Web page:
Meanwhile, technology is fueling the industrialization of construction. Job sites are becoming high-tech, open-air factories, leveraging prefabrication, modular construction, and 3D printing to revolutionize the industry and create more efficient, computer-aided building methods. Not only does this impact the built environment, but because workers are finding more optimal ways to finish buildings, it is leading to greater employee satisfaction with their careers while helping contractors increase their bottom lines.
Connecting With the Future Workforce
The innovative use of technology in the industry is a compelling story, but to tell it so it will resonate, construction firms need to do more outreach to students and prospective workers. They should not only be creating and expanding intern programs to bring construction-management students to work sites, but should also be connecting with students studying outside the construction disciplines in areas such as animation, computer science, and video-game development. Such outreach will not only help change more students’ perceptions of technology in construction, but by attracting non-traditional new hires who share what they’ve learned in other disciplines, firms will help bring more technology into the construction trailer.
Construction companies also should focus more on matchmaking. Students in construction management programs typically go through capstone programs during their junior and senior years. General contractors and commercial developers should link up with universities and use such programs to create joint projects that allow these students to apply and pilot new construction technology. It’s a great way for students to get hands-on experience and for the industry to tap into a pool of talent it can nurture and potentially hire as the students graduate and move into the world of work.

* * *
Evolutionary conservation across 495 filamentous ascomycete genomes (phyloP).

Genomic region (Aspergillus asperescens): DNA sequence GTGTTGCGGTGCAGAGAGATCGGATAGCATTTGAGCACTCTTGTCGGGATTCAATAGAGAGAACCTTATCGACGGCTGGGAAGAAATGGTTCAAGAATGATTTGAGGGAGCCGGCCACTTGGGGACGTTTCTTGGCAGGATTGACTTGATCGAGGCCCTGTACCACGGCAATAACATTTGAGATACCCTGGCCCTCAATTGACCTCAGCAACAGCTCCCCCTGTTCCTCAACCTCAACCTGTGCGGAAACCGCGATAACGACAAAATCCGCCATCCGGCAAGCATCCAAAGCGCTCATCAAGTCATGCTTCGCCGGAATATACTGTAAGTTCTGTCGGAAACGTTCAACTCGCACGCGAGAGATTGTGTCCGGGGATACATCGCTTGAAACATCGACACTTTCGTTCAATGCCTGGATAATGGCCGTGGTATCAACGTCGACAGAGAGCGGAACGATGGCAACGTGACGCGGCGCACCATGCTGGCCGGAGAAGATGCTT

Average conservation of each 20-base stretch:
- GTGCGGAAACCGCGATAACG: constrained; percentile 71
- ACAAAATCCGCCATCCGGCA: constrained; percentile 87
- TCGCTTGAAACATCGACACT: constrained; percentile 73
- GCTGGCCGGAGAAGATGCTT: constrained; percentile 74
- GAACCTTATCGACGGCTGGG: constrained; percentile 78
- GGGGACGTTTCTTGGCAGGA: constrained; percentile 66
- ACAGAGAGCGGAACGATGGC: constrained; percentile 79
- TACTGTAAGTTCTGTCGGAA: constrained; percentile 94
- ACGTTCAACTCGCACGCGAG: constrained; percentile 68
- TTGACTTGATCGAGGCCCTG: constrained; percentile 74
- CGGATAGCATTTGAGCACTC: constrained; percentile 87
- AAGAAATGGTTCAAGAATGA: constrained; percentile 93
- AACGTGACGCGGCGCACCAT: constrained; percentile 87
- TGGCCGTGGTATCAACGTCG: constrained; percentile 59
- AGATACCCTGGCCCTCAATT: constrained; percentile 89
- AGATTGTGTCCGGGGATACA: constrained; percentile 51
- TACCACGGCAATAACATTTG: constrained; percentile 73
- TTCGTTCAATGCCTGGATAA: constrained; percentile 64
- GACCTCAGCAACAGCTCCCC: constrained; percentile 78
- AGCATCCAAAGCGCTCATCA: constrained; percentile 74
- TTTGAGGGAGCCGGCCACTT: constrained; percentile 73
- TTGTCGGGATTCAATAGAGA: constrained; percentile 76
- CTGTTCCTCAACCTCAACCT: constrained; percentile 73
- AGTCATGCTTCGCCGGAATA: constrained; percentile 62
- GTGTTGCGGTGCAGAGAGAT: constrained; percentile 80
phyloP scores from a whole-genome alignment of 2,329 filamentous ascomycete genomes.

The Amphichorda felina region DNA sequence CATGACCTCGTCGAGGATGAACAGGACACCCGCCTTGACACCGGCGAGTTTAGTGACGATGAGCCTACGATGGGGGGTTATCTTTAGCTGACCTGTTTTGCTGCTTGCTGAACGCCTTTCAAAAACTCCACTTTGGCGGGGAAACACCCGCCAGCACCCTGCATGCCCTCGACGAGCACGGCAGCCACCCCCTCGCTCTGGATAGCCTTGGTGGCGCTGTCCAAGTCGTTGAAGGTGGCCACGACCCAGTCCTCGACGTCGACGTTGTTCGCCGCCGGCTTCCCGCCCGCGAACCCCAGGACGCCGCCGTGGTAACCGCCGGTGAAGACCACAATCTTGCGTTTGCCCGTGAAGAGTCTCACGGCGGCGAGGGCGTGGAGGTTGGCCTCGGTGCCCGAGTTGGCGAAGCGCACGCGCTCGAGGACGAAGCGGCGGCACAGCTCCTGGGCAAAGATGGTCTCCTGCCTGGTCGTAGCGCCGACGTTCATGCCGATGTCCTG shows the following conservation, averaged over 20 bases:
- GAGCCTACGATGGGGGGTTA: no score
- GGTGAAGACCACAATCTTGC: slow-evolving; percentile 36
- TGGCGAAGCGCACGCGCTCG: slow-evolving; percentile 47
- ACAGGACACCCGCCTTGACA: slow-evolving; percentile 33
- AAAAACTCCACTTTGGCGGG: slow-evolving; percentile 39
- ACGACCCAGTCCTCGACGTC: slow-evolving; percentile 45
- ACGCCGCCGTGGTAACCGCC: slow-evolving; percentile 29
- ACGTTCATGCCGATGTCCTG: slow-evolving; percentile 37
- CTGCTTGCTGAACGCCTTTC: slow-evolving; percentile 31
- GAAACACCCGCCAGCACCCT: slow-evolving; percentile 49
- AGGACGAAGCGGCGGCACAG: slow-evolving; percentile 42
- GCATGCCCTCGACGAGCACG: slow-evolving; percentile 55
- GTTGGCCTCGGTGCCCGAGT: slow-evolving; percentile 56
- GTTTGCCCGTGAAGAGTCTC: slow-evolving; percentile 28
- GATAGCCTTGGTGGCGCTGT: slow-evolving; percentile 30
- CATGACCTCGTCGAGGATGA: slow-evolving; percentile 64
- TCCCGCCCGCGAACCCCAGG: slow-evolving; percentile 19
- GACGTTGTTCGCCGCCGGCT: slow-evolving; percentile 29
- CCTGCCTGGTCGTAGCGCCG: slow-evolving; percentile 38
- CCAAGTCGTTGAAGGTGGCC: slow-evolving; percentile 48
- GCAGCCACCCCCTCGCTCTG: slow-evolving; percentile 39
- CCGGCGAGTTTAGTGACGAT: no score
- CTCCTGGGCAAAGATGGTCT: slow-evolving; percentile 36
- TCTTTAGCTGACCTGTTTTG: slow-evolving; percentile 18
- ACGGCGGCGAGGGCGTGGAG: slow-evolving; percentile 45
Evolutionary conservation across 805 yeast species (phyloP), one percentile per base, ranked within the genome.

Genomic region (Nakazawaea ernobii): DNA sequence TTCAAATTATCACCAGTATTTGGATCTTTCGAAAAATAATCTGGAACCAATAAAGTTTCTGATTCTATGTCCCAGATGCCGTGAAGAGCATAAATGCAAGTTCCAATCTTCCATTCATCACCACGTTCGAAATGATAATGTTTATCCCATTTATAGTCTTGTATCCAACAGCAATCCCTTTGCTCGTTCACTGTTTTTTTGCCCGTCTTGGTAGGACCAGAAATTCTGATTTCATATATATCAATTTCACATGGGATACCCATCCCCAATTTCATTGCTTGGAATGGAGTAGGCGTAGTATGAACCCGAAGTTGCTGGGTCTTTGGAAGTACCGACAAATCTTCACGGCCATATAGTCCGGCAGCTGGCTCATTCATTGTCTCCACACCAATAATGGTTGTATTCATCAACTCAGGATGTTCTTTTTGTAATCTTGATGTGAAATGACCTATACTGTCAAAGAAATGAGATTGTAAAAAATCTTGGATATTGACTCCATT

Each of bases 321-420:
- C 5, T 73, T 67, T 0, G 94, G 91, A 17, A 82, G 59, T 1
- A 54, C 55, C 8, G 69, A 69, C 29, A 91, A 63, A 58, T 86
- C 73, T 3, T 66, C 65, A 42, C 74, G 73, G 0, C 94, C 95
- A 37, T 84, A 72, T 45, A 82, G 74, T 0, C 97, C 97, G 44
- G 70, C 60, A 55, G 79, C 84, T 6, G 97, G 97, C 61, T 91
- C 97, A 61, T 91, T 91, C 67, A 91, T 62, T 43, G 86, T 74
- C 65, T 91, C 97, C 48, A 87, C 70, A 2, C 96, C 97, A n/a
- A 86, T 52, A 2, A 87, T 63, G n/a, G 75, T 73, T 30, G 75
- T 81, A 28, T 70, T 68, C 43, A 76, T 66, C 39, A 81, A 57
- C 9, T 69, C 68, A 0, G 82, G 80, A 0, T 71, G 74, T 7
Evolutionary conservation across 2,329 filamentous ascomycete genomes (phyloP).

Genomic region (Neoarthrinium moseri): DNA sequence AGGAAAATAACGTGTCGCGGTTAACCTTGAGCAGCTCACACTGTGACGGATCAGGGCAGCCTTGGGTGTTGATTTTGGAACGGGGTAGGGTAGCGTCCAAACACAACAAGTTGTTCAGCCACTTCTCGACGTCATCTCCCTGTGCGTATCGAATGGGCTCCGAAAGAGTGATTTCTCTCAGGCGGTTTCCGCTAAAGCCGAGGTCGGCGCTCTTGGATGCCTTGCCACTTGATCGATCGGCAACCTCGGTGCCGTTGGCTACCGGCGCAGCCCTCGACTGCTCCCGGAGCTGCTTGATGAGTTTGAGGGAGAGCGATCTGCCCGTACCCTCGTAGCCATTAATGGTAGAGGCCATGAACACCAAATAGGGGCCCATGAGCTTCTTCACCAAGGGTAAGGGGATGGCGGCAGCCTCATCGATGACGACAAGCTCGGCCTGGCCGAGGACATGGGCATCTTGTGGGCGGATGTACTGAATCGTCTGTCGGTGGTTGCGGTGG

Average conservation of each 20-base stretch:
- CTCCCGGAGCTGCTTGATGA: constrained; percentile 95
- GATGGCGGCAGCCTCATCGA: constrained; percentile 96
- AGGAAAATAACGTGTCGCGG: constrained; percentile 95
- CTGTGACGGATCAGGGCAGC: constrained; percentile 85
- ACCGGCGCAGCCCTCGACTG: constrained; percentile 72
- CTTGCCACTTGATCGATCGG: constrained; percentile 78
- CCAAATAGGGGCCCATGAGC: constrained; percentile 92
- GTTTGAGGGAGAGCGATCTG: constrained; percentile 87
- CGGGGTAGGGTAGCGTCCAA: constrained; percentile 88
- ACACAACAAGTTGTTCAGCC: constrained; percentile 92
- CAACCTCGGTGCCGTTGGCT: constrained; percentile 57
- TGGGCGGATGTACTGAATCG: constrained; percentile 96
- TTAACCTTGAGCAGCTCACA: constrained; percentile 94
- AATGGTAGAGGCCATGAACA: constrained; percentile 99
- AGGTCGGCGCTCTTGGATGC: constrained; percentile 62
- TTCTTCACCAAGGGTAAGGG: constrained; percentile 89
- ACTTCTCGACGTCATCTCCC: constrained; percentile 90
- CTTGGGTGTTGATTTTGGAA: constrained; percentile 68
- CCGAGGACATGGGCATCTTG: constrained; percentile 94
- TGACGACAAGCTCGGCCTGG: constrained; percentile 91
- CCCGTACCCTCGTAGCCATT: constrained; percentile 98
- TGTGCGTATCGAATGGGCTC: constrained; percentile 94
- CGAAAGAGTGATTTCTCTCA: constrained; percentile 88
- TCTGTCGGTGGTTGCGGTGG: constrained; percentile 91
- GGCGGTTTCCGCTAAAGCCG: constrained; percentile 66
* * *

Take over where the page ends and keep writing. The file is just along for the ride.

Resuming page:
The construction industry can start building the pipeline even earlier with increased investment in STEM education. Connecting younger students with the construction industry and showing them the technology they can use on the job site and the role they can play in the built environment is an important message. Construction associations, such as the Associated Builders and Contractors and the Associated General Contractors, should continue to reach out via their student chapters. It’s a great way for them to start building mentorships that connect students with professionals.
Growth and Evolution Through Diversity
Construction is an industry ripe for technology disruption, but it’s also ripe for disruption in terms of diversity, which is another way to expand the talent pool and appeal to younger workers. There’s a lot the industry can do to break the stereotype of being a very male-dominated industry, such as partnering with industry associations and media outlets and creating platforms for discussions that challenge the status quo.
The industry needs to reach into the education sector, inspire both boys and girls, and be open and proud of diversity. Skanska, a global construction and engineering firm, is one of many companies making a huge commitment to women in construction. Fostering gender diversity is one of the company’s cultural pillars, and Skanska gets its female leaders out front and center at every possible opportunity.
Construction is an industry built on collaboration. Hearing different approaches to problem solving, focusing on technological advancements, and encouraging more people to participate can only help construction thrive.
The construction industry can support and empower both technological change and diversity. This time of rapid change is an opportunity to change the construction industry and the makeup of the construction workforce for the better.
Sarah Hodges is Director of Construction Business Line at Autodesk. This column originally was published as a blog in Autodesk Redshift.